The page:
New York Times
The Saturday Profile
By DIONNE SEARCEY
OCT. 7, 2016
“The powerful thing is that I can use myself as an example. And thank goodness not everybody can do that. But I’m able to do it, so that has some sort of different type of credibility to it.”
Brig. Gen. Donald C. Bolduc
STUTTGART, Germany — It might have been the 2,000-pound bomb that dropped near him in Afghanistan, killing several comrades. Or maybe it was the helicopter crash he managed to survive. It could have been the battlefield explosions that detonated all around him over eight combat tours.Brig. Gen. Donald C. Bolduc, commander of American SpecialOperations Forces in Africa, tells soldiers that it is allright to get help for brain injuries and mental health problems.Credit Andrew Harnik/Associated Press
Whatever the cause, the symptoms were clear. Brig. Gen. Donald C. Bolduc suffered frequent headaches. He was moody. He could not sleep. He was out of sorts; even his balance was off. He realized it every time he walked down the street holding hands with his wife, Sharon, leaning into her just a little too close.
Despite all the signs of post-traumatic stress disorder, it took 12 years from his first battlefield trauma for him to seek care. After all, he thought, he was a Green Beret in the Army’s Special Forces. He needed to be tough.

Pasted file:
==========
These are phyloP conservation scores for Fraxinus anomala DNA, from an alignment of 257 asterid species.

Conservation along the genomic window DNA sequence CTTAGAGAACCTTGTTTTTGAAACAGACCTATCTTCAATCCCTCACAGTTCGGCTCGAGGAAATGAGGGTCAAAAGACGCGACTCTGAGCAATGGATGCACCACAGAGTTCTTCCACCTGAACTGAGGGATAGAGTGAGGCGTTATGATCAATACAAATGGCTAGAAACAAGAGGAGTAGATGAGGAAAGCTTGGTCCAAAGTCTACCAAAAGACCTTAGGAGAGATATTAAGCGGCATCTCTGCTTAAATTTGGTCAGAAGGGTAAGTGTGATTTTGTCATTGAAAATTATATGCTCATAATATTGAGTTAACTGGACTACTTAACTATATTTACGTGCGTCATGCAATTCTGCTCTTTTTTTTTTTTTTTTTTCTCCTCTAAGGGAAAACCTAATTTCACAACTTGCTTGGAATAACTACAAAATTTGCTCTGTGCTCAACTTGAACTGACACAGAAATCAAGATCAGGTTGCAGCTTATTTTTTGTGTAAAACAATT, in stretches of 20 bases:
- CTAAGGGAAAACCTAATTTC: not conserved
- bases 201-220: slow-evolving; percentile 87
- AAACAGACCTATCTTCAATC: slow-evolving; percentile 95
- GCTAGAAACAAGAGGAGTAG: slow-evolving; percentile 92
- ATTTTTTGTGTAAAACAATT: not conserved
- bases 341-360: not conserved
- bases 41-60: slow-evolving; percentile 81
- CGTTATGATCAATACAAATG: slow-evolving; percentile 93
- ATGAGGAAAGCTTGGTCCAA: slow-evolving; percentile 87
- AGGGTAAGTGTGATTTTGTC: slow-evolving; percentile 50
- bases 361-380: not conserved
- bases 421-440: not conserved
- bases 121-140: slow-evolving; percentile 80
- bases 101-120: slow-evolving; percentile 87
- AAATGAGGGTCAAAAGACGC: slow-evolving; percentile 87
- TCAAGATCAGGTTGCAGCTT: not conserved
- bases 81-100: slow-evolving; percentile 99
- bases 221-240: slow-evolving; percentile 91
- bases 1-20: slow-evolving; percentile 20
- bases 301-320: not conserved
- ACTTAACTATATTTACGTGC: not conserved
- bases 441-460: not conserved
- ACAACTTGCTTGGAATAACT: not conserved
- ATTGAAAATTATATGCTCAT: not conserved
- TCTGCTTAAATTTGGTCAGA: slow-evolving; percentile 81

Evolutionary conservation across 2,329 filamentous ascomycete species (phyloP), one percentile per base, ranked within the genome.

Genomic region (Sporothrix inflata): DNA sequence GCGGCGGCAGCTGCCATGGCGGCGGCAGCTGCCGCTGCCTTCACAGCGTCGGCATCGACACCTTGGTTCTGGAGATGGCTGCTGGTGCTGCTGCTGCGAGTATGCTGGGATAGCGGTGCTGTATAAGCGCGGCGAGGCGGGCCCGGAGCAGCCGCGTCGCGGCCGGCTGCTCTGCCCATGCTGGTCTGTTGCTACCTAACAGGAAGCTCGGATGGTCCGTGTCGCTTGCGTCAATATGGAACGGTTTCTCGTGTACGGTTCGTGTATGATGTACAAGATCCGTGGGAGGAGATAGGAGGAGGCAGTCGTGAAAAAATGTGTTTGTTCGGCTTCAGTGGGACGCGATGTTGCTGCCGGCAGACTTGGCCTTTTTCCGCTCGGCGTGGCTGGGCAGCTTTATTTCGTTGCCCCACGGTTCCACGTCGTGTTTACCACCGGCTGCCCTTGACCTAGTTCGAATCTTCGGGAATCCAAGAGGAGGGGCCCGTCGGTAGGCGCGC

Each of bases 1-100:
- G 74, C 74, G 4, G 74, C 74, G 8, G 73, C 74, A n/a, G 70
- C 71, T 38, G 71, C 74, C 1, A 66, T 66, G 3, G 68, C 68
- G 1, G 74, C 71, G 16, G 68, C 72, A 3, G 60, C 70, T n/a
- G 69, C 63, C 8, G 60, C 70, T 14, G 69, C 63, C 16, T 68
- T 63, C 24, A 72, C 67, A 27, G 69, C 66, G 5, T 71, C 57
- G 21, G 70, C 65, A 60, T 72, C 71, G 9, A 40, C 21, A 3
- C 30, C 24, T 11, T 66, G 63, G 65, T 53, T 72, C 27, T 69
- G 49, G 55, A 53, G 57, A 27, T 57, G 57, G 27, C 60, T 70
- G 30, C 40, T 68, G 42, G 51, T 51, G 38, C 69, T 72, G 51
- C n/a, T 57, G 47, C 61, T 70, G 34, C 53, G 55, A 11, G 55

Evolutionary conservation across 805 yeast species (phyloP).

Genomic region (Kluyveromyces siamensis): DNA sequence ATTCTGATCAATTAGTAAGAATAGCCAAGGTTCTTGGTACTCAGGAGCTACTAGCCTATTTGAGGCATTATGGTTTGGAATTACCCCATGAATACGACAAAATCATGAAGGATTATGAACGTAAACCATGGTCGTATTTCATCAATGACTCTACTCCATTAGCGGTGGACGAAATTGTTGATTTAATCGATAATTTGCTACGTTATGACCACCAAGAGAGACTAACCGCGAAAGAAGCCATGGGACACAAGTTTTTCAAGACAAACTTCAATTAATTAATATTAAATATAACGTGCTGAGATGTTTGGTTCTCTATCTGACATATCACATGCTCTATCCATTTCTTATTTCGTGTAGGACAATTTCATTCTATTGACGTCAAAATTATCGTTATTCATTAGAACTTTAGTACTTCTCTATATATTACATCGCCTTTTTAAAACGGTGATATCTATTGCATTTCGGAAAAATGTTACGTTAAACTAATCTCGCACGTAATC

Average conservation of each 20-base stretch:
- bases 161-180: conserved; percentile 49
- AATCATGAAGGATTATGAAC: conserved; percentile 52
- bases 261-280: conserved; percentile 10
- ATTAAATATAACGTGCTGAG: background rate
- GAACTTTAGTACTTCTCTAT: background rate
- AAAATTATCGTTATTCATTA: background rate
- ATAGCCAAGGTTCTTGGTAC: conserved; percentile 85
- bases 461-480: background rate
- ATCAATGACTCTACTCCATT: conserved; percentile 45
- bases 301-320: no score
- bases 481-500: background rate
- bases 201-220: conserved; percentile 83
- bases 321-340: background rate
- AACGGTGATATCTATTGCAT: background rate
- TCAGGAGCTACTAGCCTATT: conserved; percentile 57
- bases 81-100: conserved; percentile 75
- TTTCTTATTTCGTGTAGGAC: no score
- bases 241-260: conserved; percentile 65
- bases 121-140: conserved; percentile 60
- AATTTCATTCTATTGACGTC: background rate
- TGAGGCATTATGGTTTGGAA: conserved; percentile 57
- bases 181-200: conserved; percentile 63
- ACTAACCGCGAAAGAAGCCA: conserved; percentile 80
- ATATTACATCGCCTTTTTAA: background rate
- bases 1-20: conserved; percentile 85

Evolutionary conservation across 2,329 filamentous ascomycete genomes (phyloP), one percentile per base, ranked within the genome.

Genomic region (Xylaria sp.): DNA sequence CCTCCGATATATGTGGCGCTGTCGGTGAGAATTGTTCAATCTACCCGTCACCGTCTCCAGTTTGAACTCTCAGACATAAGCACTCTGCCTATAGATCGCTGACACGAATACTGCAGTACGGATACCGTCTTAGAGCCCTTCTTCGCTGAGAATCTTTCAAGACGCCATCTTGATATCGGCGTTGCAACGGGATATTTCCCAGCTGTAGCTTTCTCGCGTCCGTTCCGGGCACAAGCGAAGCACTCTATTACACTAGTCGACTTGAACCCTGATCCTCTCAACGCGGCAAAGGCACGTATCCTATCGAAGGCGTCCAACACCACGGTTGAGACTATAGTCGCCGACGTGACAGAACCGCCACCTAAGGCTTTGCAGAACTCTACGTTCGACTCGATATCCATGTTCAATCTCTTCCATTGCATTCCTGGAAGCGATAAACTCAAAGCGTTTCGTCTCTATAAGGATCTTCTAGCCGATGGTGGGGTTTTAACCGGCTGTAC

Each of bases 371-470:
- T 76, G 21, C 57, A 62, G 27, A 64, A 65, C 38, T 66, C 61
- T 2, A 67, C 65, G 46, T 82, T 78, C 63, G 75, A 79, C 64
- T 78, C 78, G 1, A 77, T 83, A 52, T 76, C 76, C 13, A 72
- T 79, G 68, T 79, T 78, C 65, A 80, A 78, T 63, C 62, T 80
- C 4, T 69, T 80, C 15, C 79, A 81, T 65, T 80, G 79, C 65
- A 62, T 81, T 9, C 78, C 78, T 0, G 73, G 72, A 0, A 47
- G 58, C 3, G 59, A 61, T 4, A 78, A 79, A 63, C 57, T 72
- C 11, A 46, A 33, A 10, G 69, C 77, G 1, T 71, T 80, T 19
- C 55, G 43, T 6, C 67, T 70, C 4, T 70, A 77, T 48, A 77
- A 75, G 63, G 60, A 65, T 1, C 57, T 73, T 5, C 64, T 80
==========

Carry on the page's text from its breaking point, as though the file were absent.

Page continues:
General Bolduc learned that not only did he suffer from PTSD, but he also had a bullet-size spot on his brain, an injury probably dating to his helicopter crash in Afghanistan in 2005.
Other high-ranking officers have come forward to talk about their struggles with post-combat stress and brain injuries. And in recent years, Special Operations commanders have become more open about urging their soldiers to get treatment.
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He is not alone in talking about having PTSD. Other Generals came out as well so that they could actually care for the men and women they commanded.
Brig. General Gary S. Patton and Gen. Carter Ham have both sought counseling for the emotional trauma of their time in the Iraq war.